Adaptive Learning Technologies Prove Effective, Report Says

(Photo: Pixabay, Creative Commons)

(Photo: Pixabay, Creative Commons)

SRI Education, an organization that develops programs to identify trends, understand outcomes, and guide policy decisions in the education-technology sector, has released a report titled "Lessons Learned from Early Implementation of Adaptive Coursework."

The report begins by stating that to improve student outcomes in developmental and general education courses, educational institutions are relying on new learning technologies. One of the most prominent of these new technologies is a learning courseware that uses computer algorithms to parse learning analytic data collected to give students personalized feedback, study reminders, content recommendations, and real-time progress updates.

Starting in 2013, the Bill & Melinda Gates Foundation launched the Adaptive Learning Market Acceleration Program (ALMAP) to advance an evidence-based understanding of how adaptive learning technologies could improve opportunities for low-income adults to learn and to complete postsecondary education. SRI then assembled the data and examined the impact, cost, and satisfaction of the Foundation's initiative. The synthesis is comprised from over 19,5000 students in classes taught by more than 280 instructors, and the resulting evaluation offers an insight into the state of adaptive learning technologies in American institutions of higher learning.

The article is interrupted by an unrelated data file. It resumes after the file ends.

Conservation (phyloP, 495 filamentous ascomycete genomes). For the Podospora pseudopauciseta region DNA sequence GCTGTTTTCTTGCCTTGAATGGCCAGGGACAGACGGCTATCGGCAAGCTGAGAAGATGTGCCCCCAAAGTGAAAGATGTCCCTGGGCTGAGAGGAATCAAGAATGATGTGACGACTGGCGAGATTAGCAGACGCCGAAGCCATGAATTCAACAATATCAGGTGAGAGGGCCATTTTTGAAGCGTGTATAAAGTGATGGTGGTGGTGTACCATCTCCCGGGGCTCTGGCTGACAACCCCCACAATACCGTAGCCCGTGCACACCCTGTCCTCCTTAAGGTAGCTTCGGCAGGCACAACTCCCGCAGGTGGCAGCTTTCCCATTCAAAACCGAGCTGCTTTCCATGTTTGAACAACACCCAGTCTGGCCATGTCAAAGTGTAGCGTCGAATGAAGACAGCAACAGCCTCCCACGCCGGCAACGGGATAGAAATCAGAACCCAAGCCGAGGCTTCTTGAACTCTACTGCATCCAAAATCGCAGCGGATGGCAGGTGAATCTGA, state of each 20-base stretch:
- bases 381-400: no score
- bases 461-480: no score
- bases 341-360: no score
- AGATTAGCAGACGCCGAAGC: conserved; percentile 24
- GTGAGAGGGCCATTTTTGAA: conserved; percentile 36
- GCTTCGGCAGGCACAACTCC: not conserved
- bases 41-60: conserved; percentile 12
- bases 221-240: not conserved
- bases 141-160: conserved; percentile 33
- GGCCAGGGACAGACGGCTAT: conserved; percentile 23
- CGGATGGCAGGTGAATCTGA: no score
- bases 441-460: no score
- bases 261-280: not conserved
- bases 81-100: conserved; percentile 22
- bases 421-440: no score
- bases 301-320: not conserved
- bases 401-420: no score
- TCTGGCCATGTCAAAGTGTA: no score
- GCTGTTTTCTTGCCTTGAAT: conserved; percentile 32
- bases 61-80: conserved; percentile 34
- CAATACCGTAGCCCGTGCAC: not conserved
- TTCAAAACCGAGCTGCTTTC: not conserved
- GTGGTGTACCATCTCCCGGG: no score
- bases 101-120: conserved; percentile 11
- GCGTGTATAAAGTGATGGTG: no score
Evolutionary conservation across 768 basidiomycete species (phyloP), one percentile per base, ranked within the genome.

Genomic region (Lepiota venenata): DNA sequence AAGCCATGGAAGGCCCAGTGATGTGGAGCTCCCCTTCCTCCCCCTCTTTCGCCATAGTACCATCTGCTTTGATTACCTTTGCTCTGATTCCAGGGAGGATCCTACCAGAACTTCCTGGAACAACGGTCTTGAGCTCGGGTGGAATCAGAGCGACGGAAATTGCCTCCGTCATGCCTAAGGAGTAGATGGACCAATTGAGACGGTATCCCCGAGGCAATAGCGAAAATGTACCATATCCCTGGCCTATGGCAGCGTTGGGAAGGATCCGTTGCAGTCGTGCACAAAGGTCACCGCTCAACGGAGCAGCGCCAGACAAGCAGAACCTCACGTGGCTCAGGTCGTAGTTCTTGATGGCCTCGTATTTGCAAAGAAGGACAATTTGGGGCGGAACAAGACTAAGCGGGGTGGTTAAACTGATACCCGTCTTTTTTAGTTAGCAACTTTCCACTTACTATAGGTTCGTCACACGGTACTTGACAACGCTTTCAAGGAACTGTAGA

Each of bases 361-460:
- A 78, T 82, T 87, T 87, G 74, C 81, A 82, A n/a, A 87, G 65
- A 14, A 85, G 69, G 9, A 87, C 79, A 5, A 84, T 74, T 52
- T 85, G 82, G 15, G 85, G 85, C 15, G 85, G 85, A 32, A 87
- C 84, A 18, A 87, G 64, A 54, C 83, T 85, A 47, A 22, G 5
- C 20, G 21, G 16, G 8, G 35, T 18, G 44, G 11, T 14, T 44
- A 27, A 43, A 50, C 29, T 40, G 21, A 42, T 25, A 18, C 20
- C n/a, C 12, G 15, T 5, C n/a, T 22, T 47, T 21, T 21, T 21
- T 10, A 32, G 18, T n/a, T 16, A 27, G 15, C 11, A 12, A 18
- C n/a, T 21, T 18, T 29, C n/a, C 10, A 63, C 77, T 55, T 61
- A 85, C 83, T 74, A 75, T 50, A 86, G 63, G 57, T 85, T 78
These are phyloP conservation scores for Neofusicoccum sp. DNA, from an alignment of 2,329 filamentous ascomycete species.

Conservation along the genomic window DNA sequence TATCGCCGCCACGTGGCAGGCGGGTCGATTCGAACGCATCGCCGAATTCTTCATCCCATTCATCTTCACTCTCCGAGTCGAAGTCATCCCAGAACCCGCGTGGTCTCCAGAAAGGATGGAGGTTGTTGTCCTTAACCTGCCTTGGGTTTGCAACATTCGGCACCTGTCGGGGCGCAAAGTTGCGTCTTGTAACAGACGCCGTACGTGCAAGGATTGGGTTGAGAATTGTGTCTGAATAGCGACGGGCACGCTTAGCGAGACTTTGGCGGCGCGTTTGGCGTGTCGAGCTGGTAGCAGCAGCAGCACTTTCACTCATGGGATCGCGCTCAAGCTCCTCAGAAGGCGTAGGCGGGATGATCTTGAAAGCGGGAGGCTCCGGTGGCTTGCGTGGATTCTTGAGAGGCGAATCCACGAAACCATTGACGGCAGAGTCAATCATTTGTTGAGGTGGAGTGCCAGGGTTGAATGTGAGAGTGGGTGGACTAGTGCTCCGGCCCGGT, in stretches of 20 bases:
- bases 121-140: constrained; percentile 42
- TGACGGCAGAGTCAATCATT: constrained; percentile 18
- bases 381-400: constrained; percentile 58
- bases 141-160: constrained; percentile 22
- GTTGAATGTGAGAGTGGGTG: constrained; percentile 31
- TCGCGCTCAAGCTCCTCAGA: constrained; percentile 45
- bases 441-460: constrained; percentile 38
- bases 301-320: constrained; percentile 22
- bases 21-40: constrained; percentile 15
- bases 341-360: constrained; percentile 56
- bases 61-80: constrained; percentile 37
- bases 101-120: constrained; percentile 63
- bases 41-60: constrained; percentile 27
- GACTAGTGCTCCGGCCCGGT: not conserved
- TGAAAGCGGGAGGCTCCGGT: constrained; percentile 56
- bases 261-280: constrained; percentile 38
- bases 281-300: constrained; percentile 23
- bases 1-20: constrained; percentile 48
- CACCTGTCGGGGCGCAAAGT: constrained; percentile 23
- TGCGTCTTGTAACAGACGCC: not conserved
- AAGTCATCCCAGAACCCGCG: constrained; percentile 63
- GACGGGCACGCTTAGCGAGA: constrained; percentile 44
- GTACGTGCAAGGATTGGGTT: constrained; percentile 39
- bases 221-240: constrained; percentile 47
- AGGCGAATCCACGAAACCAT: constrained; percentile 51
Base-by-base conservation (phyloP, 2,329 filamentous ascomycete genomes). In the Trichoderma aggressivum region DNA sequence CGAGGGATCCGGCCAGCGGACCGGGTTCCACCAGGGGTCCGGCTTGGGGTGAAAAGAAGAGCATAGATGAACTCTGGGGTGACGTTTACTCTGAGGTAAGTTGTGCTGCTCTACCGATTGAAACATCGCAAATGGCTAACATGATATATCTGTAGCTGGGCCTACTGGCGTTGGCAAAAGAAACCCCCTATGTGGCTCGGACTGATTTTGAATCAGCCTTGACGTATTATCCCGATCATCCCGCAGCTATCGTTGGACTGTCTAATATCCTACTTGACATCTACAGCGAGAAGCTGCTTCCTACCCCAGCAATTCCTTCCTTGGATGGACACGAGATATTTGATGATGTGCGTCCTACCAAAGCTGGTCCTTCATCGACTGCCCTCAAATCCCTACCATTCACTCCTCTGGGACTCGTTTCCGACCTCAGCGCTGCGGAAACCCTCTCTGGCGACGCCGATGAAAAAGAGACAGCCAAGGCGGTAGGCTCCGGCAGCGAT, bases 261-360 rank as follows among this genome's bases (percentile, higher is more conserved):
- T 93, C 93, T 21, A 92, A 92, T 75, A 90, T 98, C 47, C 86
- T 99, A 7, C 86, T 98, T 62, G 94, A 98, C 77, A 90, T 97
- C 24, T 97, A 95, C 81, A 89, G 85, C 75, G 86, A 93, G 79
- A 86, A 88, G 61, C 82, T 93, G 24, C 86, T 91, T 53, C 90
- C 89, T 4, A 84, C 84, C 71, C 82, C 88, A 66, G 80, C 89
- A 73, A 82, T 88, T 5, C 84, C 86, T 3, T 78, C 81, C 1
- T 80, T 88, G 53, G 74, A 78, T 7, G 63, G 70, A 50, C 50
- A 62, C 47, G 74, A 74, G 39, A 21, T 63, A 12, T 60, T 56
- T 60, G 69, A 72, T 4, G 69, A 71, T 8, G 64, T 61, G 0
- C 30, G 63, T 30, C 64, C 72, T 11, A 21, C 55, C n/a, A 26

SRI researchers found that some of the adaptive courseware implementations resulted in a slightly higher average course, but the majority had no discernible impact on students' grades. Additionally, the odds of successfully completing a course were not affected by the use of adaptive courseware, and the impact of adaptive coursework on exam scores was negligible. Some students who used the courseware scored modestly higher, but no considerable advantage on scores was gained through the use of technology.

Students who used adaptive technologies had a very different educational experience than those who did not. These students were able to switch from a traditional lecture format to an adaptive blended instruction. Statistics show that these more blended, technological approach positively impacted students' learning and level of engagement. Again, the report finds that the move to fully online courses, however, only marginally affected students' grades. The results held similarly for students of all socioeconomic levels; the data showed that these technologies were not more or less advantageous for low-income students.

The report does assert the value of adaptive courseware that helps to provide micro-level feedback and instruction rather than macro-level guidance. For example, courseware that gave students regular updates about assignments and daily progress reports as opposed to more general overviews of their academic performance produced stronger student outcomes. The results endorse the micro-level courseware format.

SRI's report presents the positive and negative impact of educators implementing adaptive learning technologies in the classroom. Interestingly, the report conclusively shows that the use of such technologies will not enhance students' grades or test scores; strong grades can only be achieved by a student's motivation and persistence. Adaptive technologies will, however, engage students in meaningful ways through more interactive coursework and regular updates. These technologies help provide the framework for a student to succeed but do not replace the human effort needed to excel academically.

For interested readers, the full report is available online.

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